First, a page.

Many states have seed-to-sale marijuana regulations to keep strict controls on the supply chain. Some states with this type of regulations include:
- Oregon (cannabis Tracking Systems (CTS))
- Massachusetts Seed to sale
- California (California Cannabis Track-and-Trace CCTT))
Only 4 of the 50 states have no medical cannabis laws. They are:
- South Dakota
Municipal Cannabis Regulations
Not only states, but also cities, have passed their own laws or ordinances to regulate cannabis. As a result. For example, here’s a passage from the City of Pasadena’s amendments to the state law legalizing cannabis – but prohibiting any licenses for cultivation centers or dispensaries. It is about the definition of cannabis.
“A ‘Cannabis’ or ‘Marijuana’ means all parts of the plant Cannabis sat1va Lmnaeus, Cannabis indica, or Cannabis ruderalis, whether growing or not; the seeds thereof; the resin, whether crude or purified, extracted from any part of the plant; and every compound, manufacture, salt, derivative, mixture, or preparation of the plant, its seeds, or resin ‘Cannabis’ also means the separated resin , whether crude or purified, obtained from cannabis. “Cannabis” also means marijuana as def1ned by Section 11018 of the Health and Safety Code. ‘Cannabis’ does not include the mature stalks of the plant, fiber produced from the stalks, oil or cake made from the seeds of the plant, any other compound, manufacture, salt, derivative, m1xture, or preparation of the mature stalks (except the resin extracted therefrom), fiber, oil, or cake, or the sterilized seed of the plant which is incapable of germination ‘Cannabis’ does not mean “industrial hemp” ‘ as defined by Section 81000 of the Food and Agricultural Code or Section 11018.5 of the Health and Safety Code ”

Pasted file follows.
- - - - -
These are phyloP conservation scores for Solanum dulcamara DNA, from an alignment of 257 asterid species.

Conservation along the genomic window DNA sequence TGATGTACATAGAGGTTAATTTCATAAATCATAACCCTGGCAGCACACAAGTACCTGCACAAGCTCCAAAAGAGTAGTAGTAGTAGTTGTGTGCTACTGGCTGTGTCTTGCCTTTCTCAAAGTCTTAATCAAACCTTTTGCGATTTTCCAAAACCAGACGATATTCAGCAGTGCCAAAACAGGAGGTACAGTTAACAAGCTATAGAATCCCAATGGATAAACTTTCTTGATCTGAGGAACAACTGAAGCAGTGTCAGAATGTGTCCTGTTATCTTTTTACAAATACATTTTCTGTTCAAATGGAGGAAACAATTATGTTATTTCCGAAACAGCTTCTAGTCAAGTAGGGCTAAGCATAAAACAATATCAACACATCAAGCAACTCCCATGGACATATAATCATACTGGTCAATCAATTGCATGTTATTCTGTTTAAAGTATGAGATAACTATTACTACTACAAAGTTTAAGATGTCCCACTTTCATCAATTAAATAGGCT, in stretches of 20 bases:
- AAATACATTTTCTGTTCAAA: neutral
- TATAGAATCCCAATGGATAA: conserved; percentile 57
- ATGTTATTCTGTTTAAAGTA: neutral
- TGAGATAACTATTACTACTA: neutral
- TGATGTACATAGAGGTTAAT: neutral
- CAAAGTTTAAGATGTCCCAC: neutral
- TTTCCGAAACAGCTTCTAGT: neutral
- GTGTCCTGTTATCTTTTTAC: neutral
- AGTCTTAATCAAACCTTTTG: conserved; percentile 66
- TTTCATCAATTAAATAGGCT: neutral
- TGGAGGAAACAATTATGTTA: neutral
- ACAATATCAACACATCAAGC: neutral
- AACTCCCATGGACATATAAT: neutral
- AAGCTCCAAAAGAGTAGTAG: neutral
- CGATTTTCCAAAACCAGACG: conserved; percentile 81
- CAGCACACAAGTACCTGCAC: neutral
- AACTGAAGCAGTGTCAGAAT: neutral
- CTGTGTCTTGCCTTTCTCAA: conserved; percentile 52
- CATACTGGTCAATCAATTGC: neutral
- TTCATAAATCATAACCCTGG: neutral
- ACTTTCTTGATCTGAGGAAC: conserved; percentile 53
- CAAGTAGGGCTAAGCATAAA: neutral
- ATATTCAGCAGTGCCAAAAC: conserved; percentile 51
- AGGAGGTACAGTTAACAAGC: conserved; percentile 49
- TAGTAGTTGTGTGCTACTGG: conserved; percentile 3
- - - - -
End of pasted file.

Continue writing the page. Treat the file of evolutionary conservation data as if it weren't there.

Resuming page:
Thomas Howard has been in business for years and can help yours navigate towards more profitable waters.
Thomas Howard was on the ball and got things done. Easy to work with, communicates very well, and I would recommend him anytime.
Additional Layers of Regulations Requiring Cannabis Compliance
Do you need to put a label on that?
When dealing with food that will be packaged and sold to third parties, local or state health inspectors get involved.
Kitchens that make the foodstuffs have regulations that must be complied with – and that is before any cannabis is added to the mix.
This voltage is not up to code!
Words that no business wants to hear is that their new factory fails to comply with state building codes.
Many cannabis laws regulate the plans for the building, from walls, to fences and power supply so that the cannabis is grown according to the rules and regulation passed by a particular state.
Updates to Regulations
New laws often take effect on January or July 1st.
When a law is passed, it often has a lag period before it becomes effective. Often the law itself will set its effective date.
In Illinois, the medical marijuana law took a long time – even past its effective date – before patients could begin to access the medical cannabis.
Often politics plays a role in handing out new licenses to cannabis businesses. This is one reason we advocate for transferability procedures for the cannabis licennses to be expressly written into the laws.
Does your state use blockchain for seed to sale data tracking?
Document Your Compliance